Tuesday, July 30, 2013

Money doesn’t matter

The RBI governor may have been a disaster during his 5 year tenure. But can he alone be blamed for the rot ?
As RBI Governor D. Subbarao unveils today the first quarterly policy review for the current financial year, one wonders if there is much for him to show. Pummelled by a precipitous fall in the value of the rupee, which touched a horrifying low of 61.20 to a dollar earlier this month, the Governor and the Union Government have embarked on something like necromancy, or what witch doctors do to make a corpse stand up.
Since last week, an asphyxiating squeeze on credit has come into effect without any change in the policy rate. Instead the central bank has put an array of quantitative restrictions on rates at which banks can access money from it. As a result, the bank-to-bank borrowing cost has shot up to more than 10 per cent, against 7 per cent a while ago. The Finance Minister has said the monetary control is temporary.  Even the Prime Minister echoed similar sentiments. But the RBI Governor is ominously silent till now. Continuation of this credit squeeze is something akin to holding the price of chicken by putting away all the birds in the coop. But controlling supply of currency has its own risks. It may hurt growth for a long time—way beyond the 2014 election where the calculation of everyone in authority tends to stop. It may be like the bad surgeon’s classic post-operation utterance: “The operation is successful but the patient is dead”.

Tuesday, July 23, 2013

Changing tune

Sub heading: There is no finality now either in law and  judicial pronouncements. The thumb rule is that you show me the face and I show you the rule or a ruling

Stare decisi et non quieta movere. It is a Latin legal phrase that means: Stand by decisions and do not disturb the undisturbed. It is this principle of ‘stare decisi’ that has for centuries given to the countries guided by common law, like Britain and the US, a near-unfailing predictability of outcome of cases. It became a cardinal principle in law in Britain since the 17th century, when Royal whims were cut short by a famous regicide. In the US, justice became thoroughly precedent-driven after 1800, with printed accounts of cases becoming readily available across the country. Britain had to wait a few decades more for the ‘bar libraries’ to get lined with case reports. So have we, supposedly Britain’s ardent followers in judicial practices, as we too identify the places connected with courts, including lawyers’ chambers, with the rows of hardbound spines of the ‘All India Reporter’ (AIR).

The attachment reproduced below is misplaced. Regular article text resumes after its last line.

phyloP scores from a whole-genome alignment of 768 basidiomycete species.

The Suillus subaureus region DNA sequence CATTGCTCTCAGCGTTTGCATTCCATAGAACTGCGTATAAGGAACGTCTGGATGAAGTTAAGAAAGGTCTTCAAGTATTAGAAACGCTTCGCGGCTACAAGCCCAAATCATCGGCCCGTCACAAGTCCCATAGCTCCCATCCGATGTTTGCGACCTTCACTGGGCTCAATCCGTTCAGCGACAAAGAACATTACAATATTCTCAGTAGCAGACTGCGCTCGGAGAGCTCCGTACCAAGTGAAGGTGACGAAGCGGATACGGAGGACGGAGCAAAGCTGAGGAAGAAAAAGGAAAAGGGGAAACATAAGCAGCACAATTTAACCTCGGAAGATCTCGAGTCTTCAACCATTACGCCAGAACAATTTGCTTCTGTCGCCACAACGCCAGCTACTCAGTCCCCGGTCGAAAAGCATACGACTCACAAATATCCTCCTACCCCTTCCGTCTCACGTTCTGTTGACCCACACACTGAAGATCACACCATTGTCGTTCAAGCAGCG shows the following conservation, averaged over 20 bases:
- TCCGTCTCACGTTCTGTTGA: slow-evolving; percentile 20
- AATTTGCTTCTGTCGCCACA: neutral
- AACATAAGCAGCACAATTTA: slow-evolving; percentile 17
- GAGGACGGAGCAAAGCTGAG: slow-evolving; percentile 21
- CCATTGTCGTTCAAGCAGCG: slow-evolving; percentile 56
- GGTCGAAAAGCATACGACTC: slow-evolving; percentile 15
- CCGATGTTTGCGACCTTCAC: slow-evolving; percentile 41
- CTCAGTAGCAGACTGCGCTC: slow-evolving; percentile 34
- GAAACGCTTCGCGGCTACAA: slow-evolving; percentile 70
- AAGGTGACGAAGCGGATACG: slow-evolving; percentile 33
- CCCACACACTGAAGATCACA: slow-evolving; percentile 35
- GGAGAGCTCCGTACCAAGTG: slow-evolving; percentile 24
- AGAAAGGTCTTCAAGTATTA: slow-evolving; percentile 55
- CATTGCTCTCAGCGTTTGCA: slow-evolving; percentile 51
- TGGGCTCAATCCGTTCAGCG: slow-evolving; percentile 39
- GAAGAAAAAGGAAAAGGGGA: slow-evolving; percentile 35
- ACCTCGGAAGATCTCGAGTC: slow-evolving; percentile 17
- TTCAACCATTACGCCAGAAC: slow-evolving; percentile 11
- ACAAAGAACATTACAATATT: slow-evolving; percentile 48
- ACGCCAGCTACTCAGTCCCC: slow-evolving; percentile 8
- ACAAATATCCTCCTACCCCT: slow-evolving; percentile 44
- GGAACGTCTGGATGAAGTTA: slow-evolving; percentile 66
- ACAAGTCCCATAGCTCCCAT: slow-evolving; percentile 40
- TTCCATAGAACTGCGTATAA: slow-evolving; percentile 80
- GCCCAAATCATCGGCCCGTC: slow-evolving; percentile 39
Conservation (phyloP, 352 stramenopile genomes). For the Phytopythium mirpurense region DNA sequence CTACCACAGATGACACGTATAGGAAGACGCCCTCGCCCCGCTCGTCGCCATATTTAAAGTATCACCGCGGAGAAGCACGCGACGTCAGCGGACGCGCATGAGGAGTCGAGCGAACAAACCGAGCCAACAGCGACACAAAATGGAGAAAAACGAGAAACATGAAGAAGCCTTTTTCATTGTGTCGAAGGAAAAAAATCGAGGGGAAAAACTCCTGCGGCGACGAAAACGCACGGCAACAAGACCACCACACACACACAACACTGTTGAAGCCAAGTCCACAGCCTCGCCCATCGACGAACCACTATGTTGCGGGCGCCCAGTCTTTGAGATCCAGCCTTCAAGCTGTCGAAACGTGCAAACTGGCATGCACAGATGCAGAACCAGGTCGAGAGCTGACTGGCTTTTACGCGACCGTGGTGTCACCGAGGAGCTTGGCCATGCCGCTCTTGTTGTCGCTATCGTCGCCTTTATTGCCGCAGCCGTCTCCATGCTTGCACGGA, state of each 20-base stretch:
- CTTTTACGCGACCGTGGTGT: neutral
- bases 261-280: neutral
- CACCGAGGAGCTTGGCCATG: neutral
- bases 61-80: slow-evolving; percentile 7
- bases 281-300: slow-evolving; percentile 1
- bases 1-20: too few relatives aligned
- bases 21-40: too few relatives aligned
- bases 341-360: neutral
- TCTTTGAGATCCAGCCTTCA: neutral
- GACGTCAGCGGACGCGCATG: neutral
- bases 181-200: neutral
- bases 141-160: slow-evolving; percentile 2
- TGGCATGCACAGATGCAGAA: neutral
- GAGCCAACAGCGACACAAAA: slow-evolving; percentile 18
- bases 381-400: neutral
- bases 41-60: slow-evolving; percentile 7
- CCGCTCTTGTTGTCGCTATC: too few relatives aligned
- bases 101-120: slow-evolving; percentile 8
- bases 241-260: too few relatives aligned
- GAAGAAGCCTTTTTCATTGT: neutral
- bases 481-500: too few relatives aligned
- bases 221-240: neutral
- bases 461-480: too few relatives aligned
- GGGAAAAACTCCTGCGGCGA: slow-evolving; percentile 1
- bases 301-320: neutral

But does our judicial system respect precedents as much it should? Sadly, it is not so. Results of cases in India are a gamble, more or less. As late as 2010, the apex court decided that even though the standards of medical education are somewhat flexible in the private medical colleges, which are about as many in number as the government-run ones, the future medical doctors of the country must be all of a reasonably high cerebral quality—a demand that called for their qualifying in a nationwide entrance test for medical colleges, on the model of the joint entrance test for engineering colleges. But there was no finality is this view. Last week, the outgoing Chief Justice of India ruled, with a majority of two in a three-judge bench, that there would be no National Eligibility-cum-Entrance Test (NEET) across the board for MBBS, BDS and MD courses, and that the private medical colleges are free to set their own standards for admission. If it is in exchange of hefty capitation fees, as is the practice now, so be it. With all due respect to the Hon’ble court, it can be said that the judgment has put the medical education entrepreneurs’ urge for money above the ordinary citizen’s right to quality treatment, and therefore life. It is heard that a review petition from the government is in the offing, and that may lead to a judgment being overturned not once but twice. The Law Minister wants an amendment in the Medical Council of India rules to reverse the judgment.